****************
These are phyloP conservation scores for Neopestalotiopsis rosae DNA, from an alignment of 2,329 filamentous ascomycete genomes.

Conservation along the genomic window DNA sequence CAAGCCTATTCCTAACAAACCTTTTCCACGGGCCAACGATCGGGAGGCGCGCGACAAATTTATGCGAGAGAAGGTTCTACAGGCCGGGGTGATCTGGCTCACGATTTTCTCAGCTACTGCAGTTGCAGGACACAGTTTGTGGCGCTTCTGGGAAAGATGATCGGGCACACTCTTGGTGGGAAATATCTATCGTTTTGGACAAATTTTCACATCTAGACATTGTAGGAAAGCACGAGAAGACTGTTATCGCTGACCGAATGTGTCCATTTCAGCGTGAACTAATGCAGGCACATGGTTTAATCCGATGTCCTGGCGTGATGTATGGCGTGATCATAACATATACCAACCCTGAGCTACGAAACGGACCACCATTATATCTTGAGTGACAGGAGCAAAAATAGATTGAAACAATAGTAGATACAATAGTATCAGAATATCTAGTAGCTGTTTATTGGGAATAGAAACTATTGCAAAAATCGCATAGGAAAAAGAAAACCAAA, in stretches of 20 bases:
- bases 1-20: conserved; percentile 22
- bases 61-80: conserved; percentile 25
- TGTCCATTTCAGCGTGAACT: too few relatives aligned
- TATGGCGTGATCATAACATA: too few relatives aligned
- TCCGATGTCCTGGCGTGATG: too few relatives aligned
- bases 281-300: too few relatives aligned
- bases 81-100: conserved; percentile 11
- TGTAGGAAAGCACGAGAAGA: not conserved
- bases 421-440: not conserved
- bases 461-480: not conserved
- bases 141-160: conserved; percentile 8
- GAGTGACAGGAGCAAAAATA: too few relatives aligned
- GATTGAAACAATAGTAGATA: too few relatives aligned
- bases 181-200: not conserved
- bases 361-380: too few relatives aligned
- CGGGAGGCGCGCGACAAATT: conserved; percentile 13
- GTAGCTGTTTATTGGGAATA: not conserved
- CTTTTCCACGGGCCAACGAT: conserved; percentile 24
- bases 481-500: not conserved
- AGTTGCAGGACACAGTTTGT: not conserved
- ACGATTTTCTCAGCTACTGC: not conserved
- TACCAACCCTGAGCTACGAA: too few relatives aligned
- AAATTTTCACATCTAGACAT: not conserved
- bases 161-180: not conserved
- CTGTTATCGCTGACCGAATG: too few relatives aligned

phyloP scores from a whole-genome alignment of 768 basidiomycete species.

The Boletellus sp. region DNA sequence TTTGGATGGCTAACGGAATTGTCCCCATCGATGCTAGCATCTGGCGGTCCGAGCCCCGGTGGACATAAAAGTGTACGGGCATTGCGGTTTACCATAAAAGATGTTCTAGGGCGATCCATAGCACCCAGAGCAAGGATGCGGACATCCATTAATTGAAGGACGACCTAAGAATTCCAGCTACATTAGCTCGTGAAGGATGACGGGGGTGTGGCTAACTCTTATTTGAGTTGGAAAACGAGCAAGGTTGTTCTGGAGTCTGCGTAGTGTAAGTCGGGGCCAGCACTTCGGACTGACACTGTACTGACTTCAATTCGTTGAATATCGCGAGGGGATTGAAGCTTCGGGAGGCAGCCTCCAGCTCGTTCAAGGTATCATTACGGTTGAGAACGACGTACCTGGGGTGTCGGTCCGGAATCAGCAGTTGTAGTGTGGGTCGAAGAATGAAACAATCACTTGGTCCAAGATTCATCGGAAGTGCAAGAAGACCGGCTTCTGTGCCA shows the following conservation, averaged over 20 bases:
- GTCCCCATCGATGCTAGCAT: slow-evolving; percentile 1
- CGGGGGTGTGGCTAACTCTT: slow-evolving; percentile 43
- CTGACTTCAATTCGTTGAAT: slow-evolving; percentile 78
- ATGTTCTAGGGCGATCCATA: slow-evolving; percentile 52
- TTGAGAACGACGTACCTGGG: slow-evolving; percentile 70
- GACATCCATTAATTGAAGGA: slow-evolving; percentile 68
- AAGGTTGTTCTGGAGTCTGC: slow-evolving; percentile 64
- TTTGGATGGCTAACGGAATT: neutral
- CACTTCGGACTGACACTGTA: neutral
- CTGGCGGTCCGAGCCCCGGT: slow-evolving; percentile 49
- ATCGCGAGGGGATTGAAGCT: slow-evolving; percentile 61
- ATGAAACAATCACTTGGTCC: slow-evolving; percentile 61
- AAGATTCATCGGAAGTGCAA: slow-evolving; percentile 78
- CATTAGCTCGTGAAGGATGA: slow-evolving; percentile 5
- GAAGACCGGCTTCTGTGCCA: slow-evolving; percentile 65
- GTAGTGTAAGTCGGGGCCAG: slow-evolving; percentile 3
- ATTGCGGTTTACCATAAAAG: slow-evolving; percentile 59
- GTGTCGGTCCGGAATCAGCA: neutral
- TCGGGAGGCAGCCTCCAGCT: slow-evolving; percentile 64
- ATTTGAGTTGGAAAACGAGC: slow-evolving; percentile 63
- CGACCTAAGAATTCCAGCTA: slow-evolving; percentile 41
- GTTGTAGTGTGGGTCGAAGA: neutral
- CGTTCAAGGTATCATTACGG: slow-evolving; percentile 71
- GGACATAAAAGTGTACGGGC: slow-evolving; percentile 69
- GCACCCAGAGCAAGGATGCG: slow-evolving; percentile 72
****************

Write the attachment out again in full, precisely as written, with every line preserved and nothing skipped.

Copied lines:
These are phyloP conservation scores for Neopestalotiopsis rosae DNA, from an alignment of 2,329 filamentous ascomycete genomes.

Conservation along the genomic window DNA sequence CAAGCCTATTCCTAACAAACCTTTTCCACGGGCCAACGATCGGGAGGCGCGCGACAAATTTATGCGAGAGAAGGTTCTACAGGCCGGGGTGATCTGGCTCACGATTTTCTCAGCTACTGCAGTTGCAGGACACAGTTTGTGGCGCTTCTGGGAAAGATGATCGGGCACACTCTTGGTGGGAAATATCTATCGTTTTGGACAAATTTTCACATCTAGACATTGTAGGAAAGCACGAGAAGACTGTTATCGCTGACCGAATGTGTCCATTTCAGCGTGAACTAATGCAGGCACATGGTTTAATCCGATGTCCTGGCGTGATGTATGGCGTGATCATAACATATACCAACCCTGAGCTACGAAACGGACCACCATTATATCTTGAGTGACAGGAGCAAAAATAGATTGAAACAATAGTAGATACAATAGTATCAGAATATCTAGTAGCTGTTTATTGGGAATAGAAACTATTGCAAAAATCGCATAGGAAAAAGAAAACCAAA, in stretches of 20 bases:
- bases 1-20: conserved; percentile 22
- bases 61-80: conserved; percentile 25
- TGTCCATTTCAGCGTGAACT: too few relatives aligned
- TATGGCGTGATCATAACATA: too few relatives aligned
- TCCGATGTCCTGGCGTGATG: too few relatives aligned
- bases 281-300: too few relatives aligned
- bases 81-100: conserved; percentile 11
- TGTAGGAAAGCACGAGAAGA: not conserved
- bases 421-440: not conserved
- bases 461-480: not conserved
- bases 141-160: conserved; percentile 8
- GAGTGACAGGAGCAAAAATA: too few relatives aligned
- GATTGAAACAATAGTAGATA: too few relatives aligned
- bases 181-200: not conserved
- bases 361-380: too few relatives aligned
- CGGGAGGCGCGCGACAAATT: conserved; percentile 13
- GTAGCTGTTTATTGGGAATA: not conserved
- CTTTTCCACGGGCCAACGAT: conserved; percentile 24
- bases 481-500: not conserved
- AGTTGCAGGACACAGTTTGT: not conserved
- ACGATTTTCTCAGCTACTGC: not conserved
- TACCAACCCTGAGCTACGAA: too few relatives aligned
- AAATTTTCACATCTAGACAT: not conserved
- bases 161-180: not conserved
- CTGTTATCGCTGACCGAATG: too few relatives aligned

phyloP scores from a whole-genome alignment of 768 basidiomycete species.

The Boletellus sp. region DNA sequence TTTGGATGGCTAACGGAATTGTCCCCATCGATGCTAGCATCTGGCGGTCCGAGCCCCGGTGGACATAAAAGTGTACGGGCATTGCGGTTTACCATAAAAGATGTTCTAGGGCGATCCATAGCACCCAGAGCAAGGATGCGGACATCCATTAATTGAAGGACGACCTAAGAATTCCAGCTACATTAGCTCGTGAAGGATGACGGGGGTGTGGCTAACTCTTATTTGAGTTGGAAAACGAGCAAGGTTGTTCTGGAGTCTGCGTAGTGTAAGTCGGGGCCAGCACTTCGGACTGACACTGTACTGACTTCAATTCGTTGAATATCGCGAGGGGATTGAAGCTTCGGGAGGCAGCCTCCAGCTCGTTCAAGGTATCATTACGGTTGAGAACGACGTACCTGGGGTGTCGGTCCGGAATCAGCAGTTGTAGTGTGGGTCGAAGAATGAAACAATCACTTGGTCCAAGATTCATCGGAAGTGCAAGAAGACCGGCTTCTGTGCCA shows the following conservation, averaged over 20 bases:
- GTCCCCATCGATGCTAGCAT: slow-evolving; percentile 1
- CGGGGGTGTGGCTAACTCTT: slow-evolving; percentile 43
- CTGACTTCAATTCGTTGAAT: slow-evolving; percentile 78
- ATGTTCTAGGGCGATCCATA: slow-evolving; percentile 52
- TTGAGAACGACGTACCTGGG: slow-evolving; percentile 70
- GACATCCATTAATTGAAGGA: slow-evolving; percentile 68
- AAGGTTGTTCTGGAGTCTGC: slow-evolving; percentile 64
- TTTGGATGGCTAACGGAATT: neutral
- CACTTCGGACTGACACTGTA: neutral
- CTGGCGGTCCGAGCCCCGGT: slow-evolving; percentile 49
- ATCGCGAGGGGATTGAAGCT: slow-evolving; percentile 61
- ATGAAACAATCACTTGGTCC: slow-evolving; percentile 61
- AAGATTCATCGGAAGTGCAA: slow-evolving; percentile 78
- CATTAGCTCGTGAAGGATGA: slow-evolving; percentile 5
- GAAGACCGGCTTCTGTGCCA: slow-evolving; percentile 65
- GTAGTGTAAGTCGGGGCCAG: slow-evolving; percentile 3
- ATTGCGGTTTACCATAAAAG: slow-evolving; percentile 59
- GTGTCGGTCCGGAATCAGCA: neutral
- TCGGGAGGCAGCCTCCAGCT: slow-evolving; percentile 64
- ATTTGAGTTGGAAAACGAGC: slow-evolving; percentile 63
- CGACCTAAGAATTCCAGCTA: slow-evolving; percentile 41
- GTTGTAGTGTGGGTCGAAGA: neutral
- CGTTCAAGGTATCATTACGG: slow-evolving; percentile 71
- GGACATAAAAGTGTACGGGC: slow-evolving; percentile 69
- GCACCCAGAGCAAGGATGCG: slow-evolving; percentile 72